Walker v. SSA

Filing 12

MEMORANDUM OPINION & ORDER: (1) Walker's motion for summary judgment 9 is DENIED; (2) The Commissioner's motion for summary judgment 10 is GRANTED; and (3) A Judgment shall enter concurrently with this Memorandum Opinion and Order. Signed by Judge Karen K. Caldwell on 4/16/10.(SYH)cc: COR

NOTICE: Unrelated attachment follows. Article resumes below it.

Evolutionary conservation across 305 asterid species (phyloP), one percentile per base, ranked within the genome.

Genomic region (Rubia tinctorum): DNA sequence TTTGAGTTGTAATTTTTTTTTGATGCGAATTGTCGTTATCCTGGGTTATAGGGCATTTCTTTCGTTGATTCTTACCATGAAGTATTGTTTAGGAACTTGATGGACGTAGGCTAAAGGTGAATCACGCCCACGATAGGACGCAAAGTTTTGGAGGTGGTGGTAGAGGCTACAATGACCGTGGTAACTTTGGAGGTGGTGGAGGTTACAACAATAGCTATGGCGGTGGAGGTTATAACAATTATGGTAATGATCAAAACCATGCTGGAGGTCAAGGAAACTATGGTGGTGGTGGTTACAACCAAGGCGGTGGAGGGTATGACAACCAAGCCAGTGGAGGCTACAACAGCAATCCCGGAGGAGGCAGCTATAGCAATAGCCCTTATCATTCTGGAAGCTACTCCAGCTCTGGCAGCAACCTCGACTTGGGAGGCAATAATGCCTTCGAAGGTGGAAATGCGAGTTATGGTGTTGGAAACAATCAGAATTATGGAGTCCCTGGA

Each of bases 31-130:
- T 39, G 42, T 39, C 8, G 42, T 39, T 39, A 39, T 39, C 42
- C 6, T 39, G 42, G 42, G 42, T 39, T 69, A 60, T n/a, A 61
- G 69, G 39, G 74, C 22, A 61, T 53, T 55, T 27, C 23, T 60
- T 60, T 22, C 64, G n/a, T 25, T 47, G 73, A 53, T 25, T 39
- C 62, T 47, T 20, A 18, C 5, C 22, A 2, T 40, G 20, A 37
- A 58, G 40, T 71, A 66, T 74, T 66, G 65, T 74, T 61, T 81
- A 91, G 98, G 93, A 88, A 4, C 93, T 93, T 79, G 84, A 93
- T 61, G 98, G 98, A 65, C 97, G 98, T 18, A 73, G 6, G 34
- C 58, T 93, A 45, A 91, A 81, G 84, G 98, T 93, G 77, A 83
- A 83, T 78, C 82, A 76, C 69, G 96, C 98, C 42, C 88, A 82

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UNITED STATES DISTRICT COURT EASTERN DISTRICT OF KENTUCKY SOUTHERN DIVISION at LONDON CIVIL ACTION NO. 09-313-KKC GEORGIA A. WALKER v. MEMORANDUM OPINION AND ORDER PLAINTIFF MICHAEL J. ASTRUE, Commissioner of Social Security ********** DEFENDANT This matter is before the Court on cross motions for summary judgment filed by Plaintiff Georgia A. Walker ("Walker") and Defendant Michael J. Astrue, Commissioner of Social Security ("the Commissioner"). Rec. 9, 10. For the reasons set forth below, the Court finds that the Commissioner's decision denying benefits is supported by substantial evidence in the record. Accordingly, the Court will grant the Commissioner's motion for summary judgment. I. FACTUAL AND PROCEDURAL BACKGROUND Walker filed an application for supplemental security income ("SSI") on July 7, 2006 alleging a period of disability beginning on June 1, 2006. AR 10, 73-76. Walker has a twelfth grade education and no past relevant work experience.1 AR 15, 98. Walker alleges disability due to carpal tunnel syndrome, poor grip strength, limb numbness and tingling, chronic obstructive pulmonary disease ("COPD"), chest pain, irregular heartbeat, acid reflux disease, chronic back pain, thyroid problems, poor sleep, and fatigue. AR 24, 93. Walker also complains of depression with accompanying poor concentration, lack of focus and panic attacks. AR 24-25. Walker's claim for disability benefits was denied initially and on reconsideration. AR 34-48. 1 W a lk e r testified that she last worked in 1994 and 1995 at a grocery store as a cashier, stocker and janitor. A R 21. She also testified that she worked as a care giver for her grandmother until 2006. AR 23. Walker then requested a formal hearing before an administrative law judge ("ALJ"). The hearing was held on February 25, 2008 and Walker appeared and testified. AR 17-33. On June 17, 2008, the ALJ issued an unfavorable decision, denying Walker's claim for benefits. AR 1016. Walker's timely filed a request for review of the ALJ's decision by the Social Security Administration's Appeals Council which declined to review the decision. AR 1-3. Because Walker timely exhausted all available administrative remedies prior to instituting this civil action, judicial review of this matter is proper pursuant to 42 U.S.C. 405(g). II. DISCUSSION A. Standard of Review When reviewing decisions of the Social Security Agency, the Court is commanded to uphold the Agency decision, "absent a determination that the Commissioner has failed to apply the correct legal standards or has made findings of fact unsupported by substantial evidence in the record." Warner v. Comm'r of Soc. Sec., 375 F.3d 387, 390 (6th Cir. 2004) (internal quotation marks and citation omitted). Substantial evidence is "more than a scintilla of evidence but less than a preponderance; it is such relevant evidence as a reasonable mind might accept as adequate to support a conclusion." Cutlip v. Sec'y of Health & Human Servs., 25 F.3d 284, 28586 (6th Cir. 1994). This Court must defer to the Agency's decision "even if there is substantial evidence in the record that would have supported an opposite conclusion, so long as substantial evidence supports the conclusion reached by the ALJ." Jones v. Comm'r of Soc. Sec., 336 F.3d 469, 475 (6th Cir. 2003) (quoting Key v. Callahan, 109 F.3d 270, 273 (6th Cir. 1997)). The Court may not review the case de novo, resolve conflicts in the evidence, or decide questions of credibility. 2 Nelson v. Comm'r of Soc. Sec., 195 Fed. App'x 462, 468 (6th Cir. 2006); Garner v. Heckler, 745 F.2d 383, 387 (6th Cir. 1984). Where the Commissioner adopts the ALJ's opinion as its own opinion, the Court reviews the ALJ's opinion directly. See Sharp v. Barnhart, 152 Fed. App'x 503, 506 (6th Cir. 2005). B. Overview of the Process Under the Social Security Act, disability is defined as "the inability to engage in `substantial gainful activity' because of a medically determinable physical or mental impairment of at least one year's expected duration." Cruse v. Comm'r of Soc. Sec., 502 F.3d 532, 539 (6th Cir. 2007). The disability determination is made by an ALJ using a five step sequential evaluation process. See 20 C.F.R. 416.920. The claimant has the burden of proving the existence and severity of limitations caused by her impairment and that she is precluded from doing past relevant work for the first four steps of the process. See Jones v. Comm'r of Soc. Sec., 336 F.3d 469, 474 (6th Cir. 2003). However, the burden shifts to the Commissioner for the fifth step. Id. At the first step, the claimant must show she is not currently engaging in substantial gainful activity. See 20 C.F.R. 416.920(a)(4)(I); 20 C.F.R. 404.1520(b). At the second step, the claimant must show that she suffers from a severe impairment or a combination of impairments that are severe. See 20 C.F.R. 404.1520(c). At the third step, a claimant must establish that her impairment or combination of impairments meets or medically equals a listed impairment. See 20 C.F.R. 404.1520(d); 20 C.F.R. 404.1525; 20 C.F.R. 404.1526. Before considering the fourth step, the ALJ must determine the claimant's residual functional capacity ("RFC"). See 20 C.F.R. 404.1520(e). The RFC analyzes an individual's 3 ability to do physical and mental work activities on a sustained basis despite any existing mental or physical impairments. In determining the RFC, the ALJ must consider all of the claimants' impairments, including those which are not severe. See 20 C.F.R. 404.1520(e); 20 C.F.R. 404.1545. Once the ALJ has determined the RFC, he must determine whether the claimant has the RFC to perform the requirements of her past relevant work. See 20 C.F.R. 404.1520(f). At the fifth step, the burden shifts to the Commissioner to establish that there is sufficient work in the national economy that the claimant can perform given her RFC, age, education and work experience. See 20 C.F.R. 404.1520(g); 20 C.F.R. 404.1512(g); 20 C.F.R. 404.1560(c). C. The ALJ's Decision At step one of the sequential evaluation process, the ALJ found that Walker has not engaged in substantial gainful activity since July 7, 2006, the application date. AR 12. At step two, the ALJ found that Walker has the following severe impairments: (1) degenerative disc disease; (2) COPD; (3) palpitations; and (4) mild carpal tunnel syndrome. Id. However, the ALJ found that Walker's depression was not a severe impairment because the "paragraph B" criteria were not satisfied. Id. Based on the medical evidence in the record, the ALJ specifically found that Walker only had mild limitations in activities of daily living, social functioning and with concentration, persistence and pace. AR 12-13. The ALJ further found that Walker had no episodes of decompensation. AR 13. At step three, the ALJ found that Walker does not have an impairment or combination of impairments that meets or medically equals one of the listed impairments in 20 C.F.R. Part 404, Subpart P, Appendix 1. AR 13. The ALJ then considered Walker's RFC prior to step four. 4 Upon considering the evidence in the record, the ALJ determined that Walker has the RFC to: lift and carry fifty pounds occasionally and twenty-five pounds frequently. The claimant can stand or walk for six hours per eight-hour workday and can sit for six hours per workday. The claimant can only occasionally climb ladders, ropes or scaffolds. Id. In making this finding, the ALJ determined that Walker's testimony about the intensity, persistence and limiting effects of her symptoms was not credible. AR 14. Furthermore, the ALJ rejected a statement from Dr. Ferdousi Begum ("Dr. Begum"), a treating source, that Walker was unable to perform even sedentary work due to arthritis and carpal tunnel syndrome. AR 15. The ALJ rejected Dr. Begum's opinion because it was inconsistent with the other medical evidence in the record and unsupported by Dr. Begum's treatment records. Id. At step four, the ALJ found that Walker had no past relevant work experience. Id. At step five, the ALJ determined that considering Walker's age, education, work experience and RFC, there are jobs that exist in significant numbers in the national economy that she can perform. Id. Accordingly, the ALJ found that Walker was not disabled as defined in the Social Security Act since July 7, 2006, the application date. AR 15-16. D. Analysis Walker raises two arguments in support of her claim that the Commissioner's decision denying her application for SSI benefits is not supported by substantial evidence. First, Walker asserts that the Commissioner erred in evaluating her testimony regarding her pain, symptoms and limitations. Second, Walker asserts that the ALJ erred by substituting his own opinion for the opinion of her physician of record. The Court will address each of these arguments in turn. 1. Walker's subjective complaints of pain and the ALJ's credibility determination. Walker claims that the ALJ erred by failing to provide a specific rationale for rejecting 5 her testimony. Walker's subjective assessment of her symptoms is relevant to determining whether she suffers from a disability but is not conclusive evidence of disability. Warner, 375 F.3d at 392 (citing Buxton v. Halter, 246 F.3d 762, 773 (6th Cir. 2001)). In evaluating Walker's subjective complaints of pain, the ALJ was permitted to consider her credibility and this Court should ordinarily accord great deference to that credibility determination. Id. In order to evaluate claims of disabling pain, the Sixth Circuit has developed a two-prong test: First, we examine whether there is objective medical evidence of an underlying medical condition. If there is, we then examine: (1) whether objective medical evidence confirms the severity of the alleged pain arising from the condition; or (2) whether the objectively established medical condition is of such a severity that it can reasonably be expected to produce the alleged disabling pain. Id. (citing Felisky v. Bowen, 35 F.3d 1027, 1038-39 (6th Cir. 1994)). Although the Sixth Circuit has recognized that it is "for the ALJ and not the reviewing Court to evaluate the credibility of witnesses, including that of the claimant," the ALJ may not make that determination "based solely upon an intangible or intuitive notion about an individual's credibility." Rogers v. Comm'r of Soc. Sec., 486 F.3d 234, 247 (6th Cir. 2007)(quoting Soc. Sec. Rul. 96-7p, 1996 SSR LEXIS 4, *11, 1996 WL 374186, at *4 (1996)). In this case, the Court finds that the ALJ properly followed the requirements of 20 C.F.R. 404.1529 and SSR 96-7p in determining the credibility of Walker's testimony. Initially, the ALJ summarized Walker's hearing testimony. The ALJ noted that she testified that while she had not worked since 1994, she served as her grandmothers caretaker through 2006. Walker testified that she cleaned her grandmother's house, gave her insulin shots and cared for her personal needs. Walker also testified that she assisted her grandmother with bathing. AR 24. 6 While Walker's testimony does not indicate a great deal of daily activities beyond caring for her grandmother, the ALJ was permitted to consider these activities in assessing her credibility. See Warner v. Comm'r of Soc. Sec., 375 F.3d 387, 392 (6th Cir. 2004). The ALJ also gave a well-reasoned explanation of why Walker's testimony was inconsistent with the objective medical evidence in the record. Walker testified that she was unable to work because of carpal tunnel syndrome, acid reflux disease, COPD, chronic back pain, numbness and tingling of the limbs, a heart murmur, irregular heartbeat and high cholesterol. The ALJ discussed each of these impairments and explained why Walker's subjective complaints were not supported by the medical evidence. Walker testified that she had carpal tunnel syndrome and had problems with her hands through her elbows. Specifically, she claimed swelling in her hands, fingers and wrists with burning and numbness in both hands. AR 25. Walker claimed that her grip strength was affected, she struggled to pick up and hold on to small items up, and claimed to have difficulty with buttons and zippers. AR 25. However, the ALJ noted that nerve conduction studies were performed on June 16, 2006 and showed only mild carpal tunnel syndrome in the left wrist. Similarly, treatment records from August 2006 and May 2007 showed full grip strength and normal range of motion in the wrists and finger joints. Dr. Zhong, a disability examiner found Walker to have full muscle strength in all extremities, full grip strength, and full range of motion in almost all areas tested. Along the same lines, a December 2006 review of the medical evidence in the record found Walker's complaints about her hand and arm symptoms to not be credible. In addition, some of Walker's own testimony also appears to contradict her claims of disabling pain related to her carpal tunnel 7 syndrome. Walker acknowledged that she wears braces on her hands and that this helps some. AR 26. Furthermore, she admitted that none of her doctors had ever recommended or performed carpal tunnel release surgery. AR 26. Walker also claimed that chronic back pain significantly impacts her ability to work. Walker claimed that her lower back pain radiates down the back of her legs and up into her neck. AR 27. She claimed that the pain in her back was always present but that the pain in her legs came and went. AR 27. Walker testified that her back pain limits her to standing or walking for ten to twenty minutes at a time. AR 27-28. Similarly she claimed to only be able to sit for ten to twenty minutes. Finally, Walker claimed that her back pain is exacerbated by lifting, carrying, bending, stooping, crouching, crawling, climbing, kneeling, squatting and pushing and pulling. AR 29-30. In considering these complaints, the ALJ noted that they were inconsistent with the medical evidence in the record. The ALJ considered a lumbar MRI performed on June 18, 2006 showing no disc bulges or disc herniations. Furthermore, the vast majority of medical records showed unremarkable physical examinations with no motor, sensory, or reflex abnormalities. Similarly, there were no signs of muscle weakness, atrophy, or peripheral neuropathy indicative of disabling pain. Physical examinations generally revealed showed Walker had a stable gait and walked without any difficulty. Straight leg testing was also consistently negative. The ALJ also considered the treatment Walker received from Dr. Donald R. Douglas for her back problems. Dr. Douglas performed a lumbar epidural steroid injection which improved Walker's lumbar muscle spasms. Dr. Douglas also claimed that physical therapy was helping Walker's pain. Walker's claims of disabling pain related to her back condition is also contrary to 8 her testimony that she does not take medication for her back pain and obtained relief from the steroid injections. AR 31. The ALJ also considered Walker's complaints about the effects of her heart problems and COPD. The ALJ noted that Dr. Zhong's examination on August 26, 2006 showed that Walker's lungs were clear bilaterally with no wheezes. The same examination showed a regular heart rate and rhythm. While Dr. Wesson found Walker to have acute bronchitis and an upper respiratory infection on October 20, 2006, Walker noted that she was doing fine. Walker entered the hospital on October 25, 2006 because of an exacerbation of her COPD but a chest x-ray was negative and Walker had clearly improved by the time of her discharge on October 28, 2006. Walker followed up with Dr. Wesson on multiple occasions and was noted to be doing fine. Her lungs were clear on November 21, 2006, her heart had a normal rate and rhythm and neurological examination was normal. By March 21, 2007, Dr. Weston found that Walker's asthma and acid reflux were well controlled with medication and her lungs remained clear. Dr. Olatunji began examining Walker on September 18, 2007 and his findings also support the ALJ's credibility determination. He found that Walker's heart no longer had a murmur and had a normal rhythm. In addition, Walker's lungs were clear, an EKG revealed sinus rhythm and a Holter monitor was normal as well. Additional physical examinations were normal as was a chest x-ray. Similarly, cardiac catheterization revealed normal coronary arteries, normal systolic function and normal left ventricular end diastolic pressure. Walker also testified that she does not take any medications for her chest pain. AR 26-27. The Court reemphasizes that the ALJ's finding regarding Walker's credibility is entitled to great deference. See Blacha v. Sec'y of Health & Human Servs., 927 F.2d 228, 230 (6th Cir. 9 1990). In this case, the Court finds that the ALJ gave clear reasons for discounting Walker's testimony about her symptoms. Furthermore, the Court finds that the decision to do so was supported by substantial evidence. Accordingly, the Court will accord the ALJ's credibility determination the appropriate level of deference. 2. Dr. Begum's opinion. Walker also claims that the ALJ erred by substituting his own opinion for that of her treating physician of record, Dr. Begum. On January 29, 2008, Dr. Begum opined that Walker was unable to perform even a full range of sedentary work activities due to carpal tunnel syndrome and arthritis. AR 1080-82. Social Security Regulations provide a framework for evaluating the opinions of treating physicians. Under these regulations: [i]f we find that a treating source's opinion on the issue(s) of the nature and severity of your impairment(s) is well-supported by medically acceptable clinical and laboratory diagnostic techniques and is not inconsistent with the other substantial evidence in your case record, we will give it controlling weight. When we do not give the treating source's opinion controlling weight, we apply the factors listed in paragraphs (d)(2)(i) and (d)(2)(ii) of this section, as well as the factors in paragraphs (d)(3) through (d)(6) of this section in determining the weight to give the opinion. We will always give good reasons in our notice of determination or decision for the weight we give your treating source's opinion. 20 C.F.R. 404.1527(d)(2). The factors considered include: the length, frequency, nature, and extent of the treatment relationship; the evidence supporting the opinion; the consistency of the opinion with the record as a whole; the specialization of the doctor; and other relevant factors. Id. at (d)(2)-(d)(6); see also Wilson v. Comm'r of Soc. Sec., 378 F.3d 541, 544 (6th Cir. 2004). As a result, while treating source opinions are not necessarily binding, the ALJ must set forth some basis for a decision rejecting such an opinion. See Shelman v. Heckler, 821 F.2d 316, 321 10 (6th Cir. 1987). In this case, the ALJ articulated clear reasons why Dr. Begum's opinion was entitled to little weight. Initially, he found the opinion inconsistent with the medical evidence of record which has been discussed above. In addition, the ALJ noted that Dr. Begum's opinion was not supported by his own treatment records. The Court finds that the ALJ did not err by giving Dr. Begum's opinion little weight and rejects Walker's argument that the ALJ improperly substituted his own opinion for that of Dr. Begum. The ALJ's hearing decision clearly reflects that the ALJ considered all of the evidence in the record in rejecting Dr. Begum's opinion including treatment records from other treating and examining sources. Walker has not specifically referred to any objective medical findings supporting Dr. Begum's opinion. Walker relies on the fact that she sought treatment for various conditions from Dr. Begum. However, Walker has failed to direct the Court's attention to any of Dr. Begum's treating records supporting the limitations that he ultimately imposed. In addition, Walker cannot rely on her testimony about her symptoms which the ALJ properly found to not be credible. This Court also wishes to note that it does not have the obligation to search the record for medical evidence to support and develop Walker's arguments. See Hollon ex rel. Hollon v. Comm'r of Soc. Sec., 447 F.3d 477, 491 (6th Cir. 2006). III. CONCLUSION For the reasons set forth above, the Court holds that the Commissioner's decision denying Walker's claim for benefits is supported by substantial evidence in the record. Accordingly, it is HEREBY ORDERED as follows: 11 (1) (2) (3) Walker's motion for summary judgment (Rec. 9) is DENIED; The Commissioner's motion for summary judgment (Rec. 10) is GRANTED; and A Judgment shall enter concurrently with this Memorandum Opinion and Order. This the 16th day of April, 2010. 12